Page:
The world is a stage and we are all storytellers. We tell stories about ourselves to ourselves; stories that hold the power to either liberate us or trap us. Smile, directed by Parker Finn, chronicles a set stories like these.
Before going to the theatres, I’d recommend you take the trigger warnings surrounding suicide and post-traumatic stress disorder (PTSD) very seriously.
After witnessing a patient die by suicide at an emergency psychiatric hospital in a gruesome manner, Dr. Rose Cotter (Sosie Bacon) starts experiencing terrifying and bizarre occurrences, similar to the ones the patient had gone through right before her death. In her attempt at trying to investigate what seem like supernatural, unexplainable circumstances, she goes down a path that forces her to probe her sense of self, unresolved traumas, and guilt-ridden demons.
The concept of someone going through the most harrowing events, with a smile plastered on their face, makes for a great metaphor on the lives of patients suffering from mental illness, which is often invisible to the outside world. Holding out till the very end of the movie is rewarding; the 15-minute odd climax sequence of Rose in her childhood house, confronting her demons is the right mix of body horror and supernatural.
Sosie Bacon is terrifying and pitiful in equal parts and helps strengthen the conviction of the movie in relaying a message on mental health. Kyle Dallner as the overbearing ex who refuses to respect boundaries deserves a special mention.
Of all the characters who attempt the dead-eyed creepy smile, Caitlin Stasey hits that nail on the head of the brief and succeeds in sending a chill down your spine (no wonder it is featured in most of the posters).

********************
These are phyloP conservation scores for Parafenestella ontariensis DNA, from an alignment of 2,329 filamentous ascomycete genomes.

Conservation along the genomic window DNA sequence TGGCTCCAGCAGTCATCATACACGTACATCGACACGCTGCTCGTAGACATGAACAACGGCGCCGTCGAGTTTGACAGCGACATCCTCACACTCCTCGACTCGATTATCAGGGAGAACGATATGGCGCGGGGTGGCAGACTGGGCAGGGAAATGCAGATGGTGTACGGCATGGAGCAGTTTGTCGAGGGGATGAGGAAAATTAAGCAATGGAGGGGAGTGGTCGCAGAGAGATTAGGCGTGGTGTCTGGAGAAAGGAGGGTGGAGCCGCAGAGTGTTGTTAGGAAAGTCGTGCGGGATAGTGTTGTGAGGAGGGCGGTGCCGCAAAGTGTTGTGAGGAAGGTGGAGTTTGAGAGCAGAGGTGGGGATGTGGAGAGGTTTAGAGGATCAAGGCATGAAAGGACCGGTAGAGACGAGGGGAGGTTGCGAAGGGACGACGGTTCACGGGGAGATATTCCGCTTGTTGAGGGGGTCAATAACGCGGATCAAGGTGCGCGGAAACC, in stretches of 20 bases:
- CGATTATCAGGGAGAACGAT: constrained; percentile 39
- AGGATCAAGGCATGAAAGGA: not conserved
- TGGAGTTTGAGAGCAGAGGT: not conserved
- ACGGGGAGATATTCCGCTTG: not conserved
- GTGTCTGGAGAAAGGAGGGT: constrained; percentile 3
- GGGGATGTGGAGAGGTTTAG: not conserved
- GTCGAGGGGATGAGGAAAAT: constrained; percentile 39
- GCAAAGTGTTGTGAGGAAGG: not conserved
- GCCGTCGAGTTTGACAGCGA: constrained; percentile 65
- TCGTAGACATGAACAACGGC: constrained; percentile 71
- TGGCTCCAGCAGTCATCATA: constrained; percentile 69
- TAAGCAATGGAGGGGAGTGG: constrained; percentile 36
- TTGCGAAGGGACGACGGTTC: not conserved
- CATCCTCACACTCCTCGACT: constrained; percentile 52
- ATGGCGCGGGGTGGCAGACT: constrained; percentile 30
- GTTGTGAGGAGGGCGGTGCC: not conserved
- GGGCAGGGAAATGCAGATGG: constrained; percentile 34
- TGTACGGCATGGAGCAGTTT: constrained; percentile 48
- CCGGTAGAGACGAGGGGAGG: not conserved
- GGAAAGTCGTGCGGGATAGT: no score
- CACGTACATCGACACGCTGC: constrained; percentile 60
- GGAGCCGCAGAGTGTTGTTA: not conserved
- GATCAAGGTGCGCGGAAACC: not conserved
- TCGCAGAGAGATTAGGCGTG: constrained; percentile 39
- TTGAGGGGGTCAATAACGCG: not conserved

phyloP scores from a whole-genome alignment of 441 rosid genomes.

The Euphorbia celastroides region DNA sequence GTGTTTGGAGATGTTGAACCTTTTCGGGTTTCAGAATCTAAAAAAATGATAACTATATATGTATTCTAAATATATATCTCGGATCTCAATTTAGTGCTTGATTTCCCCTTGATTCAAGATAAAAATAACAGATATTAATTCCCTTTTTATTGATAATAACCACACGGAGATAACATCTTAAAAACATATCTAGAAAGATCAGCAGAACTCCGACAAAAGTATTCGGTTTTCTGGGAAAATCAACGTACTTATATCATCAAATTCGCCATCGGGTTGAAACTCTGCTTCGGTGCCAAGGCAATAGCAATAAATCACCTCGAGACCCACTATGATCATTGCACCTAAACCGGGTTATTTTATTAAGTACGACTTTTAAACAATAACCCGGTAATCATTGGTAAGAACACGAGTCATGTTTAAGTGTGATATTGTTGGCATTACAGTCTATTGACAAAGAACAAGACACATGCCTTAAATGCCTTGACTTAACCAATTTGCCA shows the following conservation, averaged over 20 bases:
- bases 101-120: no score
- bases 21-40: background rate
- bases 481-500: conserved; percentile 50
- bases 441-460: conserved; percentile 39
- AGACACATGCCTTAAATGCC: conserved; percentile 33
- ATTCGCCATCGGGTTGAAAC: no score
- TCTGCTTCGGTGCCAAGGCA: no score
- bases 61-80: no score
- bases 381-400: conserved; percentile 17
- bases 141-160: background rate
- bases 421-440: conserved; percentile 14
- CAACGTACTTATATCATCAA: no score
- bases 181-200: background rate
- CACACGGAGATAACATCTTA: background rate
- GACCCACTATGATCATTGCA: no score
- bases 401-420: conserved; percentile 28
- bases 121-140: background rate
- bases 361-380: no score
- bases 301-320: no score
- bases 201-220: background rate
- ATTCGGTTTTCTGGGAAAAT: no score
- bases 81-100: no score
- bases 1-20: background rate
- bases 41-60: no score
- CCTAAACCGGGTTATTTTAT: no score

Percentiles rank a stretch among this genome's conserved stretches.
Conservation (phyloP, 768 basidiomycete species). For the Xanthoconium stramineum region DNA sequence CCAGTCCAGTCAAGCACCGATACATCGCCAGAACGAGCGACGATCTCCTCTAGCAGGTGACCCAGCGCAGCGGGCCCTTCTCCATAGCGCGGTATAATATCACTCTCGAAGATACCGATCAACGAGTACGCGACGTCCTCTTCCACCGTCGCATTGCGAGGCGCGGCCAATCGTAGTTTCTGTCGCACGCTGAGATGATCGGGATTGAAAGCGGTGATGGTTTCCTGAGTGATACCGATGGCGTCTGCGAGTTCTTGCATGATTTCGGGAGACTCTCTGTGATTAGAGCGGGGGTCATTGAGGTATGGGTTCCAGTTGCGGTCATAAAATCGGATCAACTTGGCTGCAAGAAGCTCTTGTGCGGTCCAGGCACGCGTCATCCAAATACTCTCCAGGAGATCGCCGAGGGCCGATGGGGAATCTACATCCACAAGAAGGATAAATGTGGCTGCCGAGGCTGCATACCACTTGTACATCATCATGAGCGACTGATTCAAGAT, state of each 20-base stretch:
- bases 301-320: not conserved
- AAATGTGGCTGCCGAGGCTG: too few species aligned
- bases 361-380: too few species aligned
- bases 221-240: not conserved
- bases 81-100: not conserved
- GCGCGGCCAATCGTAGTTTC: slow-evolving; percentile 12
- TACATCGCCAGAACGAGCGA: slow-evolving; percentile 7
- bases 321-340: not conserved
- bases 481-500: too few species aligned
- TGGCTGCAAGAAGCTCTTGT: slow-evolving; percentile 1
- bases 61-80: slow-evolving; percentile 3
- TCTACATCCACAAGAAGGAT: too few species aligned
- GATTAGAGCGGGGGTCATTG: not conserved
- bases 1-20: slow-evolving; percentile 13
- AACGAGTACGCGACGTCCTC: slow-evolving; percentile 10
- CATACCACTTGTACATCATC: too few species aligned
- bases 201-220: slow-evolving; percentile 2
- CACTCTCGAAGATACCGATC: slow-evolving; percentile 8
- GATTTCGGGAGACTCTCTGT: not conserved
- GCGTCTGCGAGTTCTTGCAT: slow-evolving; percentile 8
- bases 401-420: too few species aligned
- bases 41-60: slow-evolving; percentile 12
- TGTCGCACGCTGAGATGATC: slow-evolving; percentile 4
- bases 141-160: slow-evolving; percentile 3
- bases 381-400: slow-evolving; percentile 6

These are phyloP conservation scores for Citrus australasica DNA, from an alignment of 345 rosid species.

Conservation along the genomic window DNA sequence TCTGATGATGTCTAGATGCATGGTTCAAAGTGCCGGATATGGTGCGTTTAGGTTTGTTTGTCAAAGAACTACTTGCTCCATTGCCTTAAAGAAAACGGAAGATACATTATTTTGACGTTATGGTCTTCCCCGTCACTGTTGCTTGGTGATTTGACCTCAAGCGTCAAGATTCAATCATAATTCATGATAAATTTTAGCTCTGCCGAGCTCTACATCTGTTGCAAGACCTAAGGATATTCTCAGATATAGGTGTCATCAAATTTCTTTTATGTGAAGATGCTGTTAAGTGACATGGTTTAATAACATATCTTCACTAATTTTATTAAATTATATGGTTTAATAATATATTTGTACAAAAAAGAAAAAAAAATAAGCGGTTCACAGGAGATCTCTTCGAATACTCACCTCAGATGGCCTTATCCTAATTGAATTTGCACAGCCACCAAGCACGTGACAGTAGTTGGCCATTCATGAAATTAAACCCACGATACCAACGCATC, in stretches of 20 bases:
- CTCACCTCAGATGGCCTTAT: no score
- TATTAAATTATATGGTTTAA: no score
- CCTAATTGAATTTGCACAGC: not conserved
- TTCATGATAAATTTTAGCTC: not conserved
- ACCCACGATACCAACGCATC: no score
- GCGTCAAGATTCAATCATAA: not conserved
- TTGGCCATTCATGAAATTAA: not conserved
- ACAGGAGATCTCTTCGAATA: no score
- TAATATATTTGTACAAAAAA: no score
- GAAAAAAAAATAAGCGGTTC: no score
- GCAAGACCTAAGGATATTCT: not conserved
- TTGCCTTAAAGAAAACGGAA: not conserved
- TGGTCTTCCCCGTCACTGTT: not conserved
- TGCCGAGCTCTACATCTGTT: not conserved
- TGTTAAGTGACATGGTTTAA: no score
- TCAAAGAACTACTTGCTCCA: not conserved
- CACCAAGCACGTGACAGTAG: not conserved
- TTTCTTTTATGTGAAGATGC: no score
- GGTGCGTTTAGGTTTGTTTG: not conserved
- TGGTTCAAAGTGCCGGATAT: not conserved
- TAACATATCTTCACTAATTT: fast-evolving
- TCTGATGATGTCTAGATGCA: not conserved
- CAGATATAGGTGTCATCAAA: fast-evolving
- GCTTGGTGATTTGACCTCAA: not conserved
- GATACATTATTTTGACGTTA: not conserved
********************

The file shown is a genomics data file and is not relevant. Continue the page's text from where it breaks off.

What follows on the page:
Smile’s messy treatment of mental illness and trauma throughout one hour fifty-five minutes seems to be intentional and is bound to leave you feeling uncomfortable. The theme of inheriting mental illness and walking down a path that you have lived dreading all your life is poignant.
But. The jump-scares (sigh). The liberal use of jump-scares takes away from the seriousness of the issue at hand, and feels like the creators are almost mocking Rose’s condition. The tone of the film is also reminiscent of the early 2000s horror movies; gory, campy, and logic-defying. While some horror movies’ demand to suspend logic works in their favour, it is not the case with Smile. By suspending logic, they only make the protagonist and her condition look look bad.
Still, despite some of its missteps, Smile is a brave attempt at confronting mental illness in a horror film and might make for a good movie to watch on a night out with your college buddies.
Smile is currently running in theatres